Nissan plans to introduce a production self-driving automobile by 2020, company CEO Carlos Ghosn announced earlier this week at the company’s American headquarters in Irvine, California.Named Autonomous Drive and developed with the help of research teams from MIT, Stanford, Oxford, Carnegie Mellon, and the University of Tokyo, the new technology has already been tested anddemonstrated on the Leaf EV during the Nissan 360 event this month.“Nissan’s autonomous driving technology is an extension of its Safety Shield, which monitors a 360-degree view around a vehicle for risks, offers warnings to the driver and takes action if necessary (…) The technology being demonstrated at Nissan 360 means the car could drive autonomously on a highway – sticking to or changing lanes and avoiding collisions – without a map. It can also be integrated with a standard in-car navigation system so the vehicle knows which turns to take to reach its destination,” the automaker explains.Nissan also argues that an autonomous vehicle would make sense since 93 percent of accidents in the United States (six million per year) happen due to human error.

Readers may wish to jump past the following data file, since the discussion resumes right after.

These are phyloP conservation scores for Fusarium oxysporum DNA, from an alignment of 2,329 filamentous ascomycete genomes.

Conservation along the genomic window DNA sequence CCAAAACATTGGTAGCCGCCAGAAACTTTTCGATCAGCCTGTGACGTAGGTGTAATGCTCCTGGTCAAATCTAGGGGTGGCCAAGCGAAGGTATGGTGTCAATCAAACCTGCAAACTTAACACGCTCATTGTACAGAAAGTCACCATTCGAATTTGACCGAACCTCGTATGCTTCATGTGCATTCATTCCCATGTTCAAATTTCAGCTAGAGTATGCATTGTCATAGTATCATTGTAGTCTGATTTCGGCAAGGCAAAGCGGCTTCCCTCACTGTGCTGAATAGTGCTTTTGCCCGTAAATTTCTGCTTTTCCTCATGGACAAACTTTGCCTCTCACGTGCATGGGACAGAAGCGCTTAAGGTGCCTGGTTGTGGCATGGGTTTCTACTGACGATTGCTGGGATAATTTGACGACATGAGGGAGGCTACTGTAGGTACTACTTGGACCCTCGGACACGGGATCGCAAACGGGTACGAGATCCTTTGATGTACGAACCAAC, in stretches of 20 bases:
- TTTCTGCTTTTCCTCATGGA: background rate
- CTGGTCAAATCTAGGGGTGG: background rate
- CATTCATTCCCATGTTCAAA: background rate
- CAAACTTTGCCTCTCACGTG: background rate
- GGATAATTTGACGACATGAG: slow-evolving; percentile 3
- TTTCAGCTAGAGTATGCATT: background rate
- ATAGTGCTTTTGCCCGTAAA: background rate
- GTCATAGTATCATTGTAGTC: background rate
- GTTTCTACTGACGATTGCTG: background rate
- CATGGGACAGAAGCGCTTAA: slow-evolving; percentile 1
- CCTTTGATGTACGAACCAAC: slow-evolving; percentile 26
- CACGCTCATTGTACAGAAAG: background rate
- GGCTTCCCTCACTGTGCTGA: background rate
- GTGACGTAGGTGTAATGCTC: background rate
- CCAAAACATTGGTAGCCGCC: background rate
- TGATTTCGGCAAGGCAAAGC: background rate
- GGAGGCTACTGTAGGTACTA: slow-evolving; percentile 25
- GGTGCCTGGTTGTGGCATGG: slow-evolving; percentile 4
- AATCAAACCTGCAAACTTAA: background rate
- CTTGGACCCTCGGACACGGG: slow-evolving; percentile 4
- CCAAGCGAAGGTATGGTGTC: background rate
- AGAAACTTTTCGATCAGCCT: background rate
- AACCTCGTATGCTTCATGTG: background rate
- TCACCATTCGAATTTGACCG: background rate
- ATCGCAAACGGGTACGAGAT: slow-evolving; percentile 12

“Nissan Motor Company’s willingness to question conventional thinking and to drive progress – is what sets us apart,” said CEO Carlos Ghosn. “In 2007 I pledged that – by 2010 – Nissan would mass market a zero-emission vehicle. Today, the Nissan LEAF is the best-selling electric vehicle in history. Now I am committing to be ready to introduce a new ground-breaking technology, Autonomous Drive, by 2020, and we are on track to realize it.”

Source: https://www.autoevolution.com/news/nissan-pledges-autonomous-production-car-by-2020-65843.html

The Best Thing For Tesla? More Electric-Car Competition

By Jonathan Welsh

https://blogs.wsj.com/speakeasy/2013/08/07/the-best-thing-for-tesla-more-electric-car-competition/

Wall Street Journal

Tesla Motors Inc., the electric-car maker once written off by industry experts, is making its mark on the car market, attracting increasing attention from analysts and investors–and appears to be in for the long haul.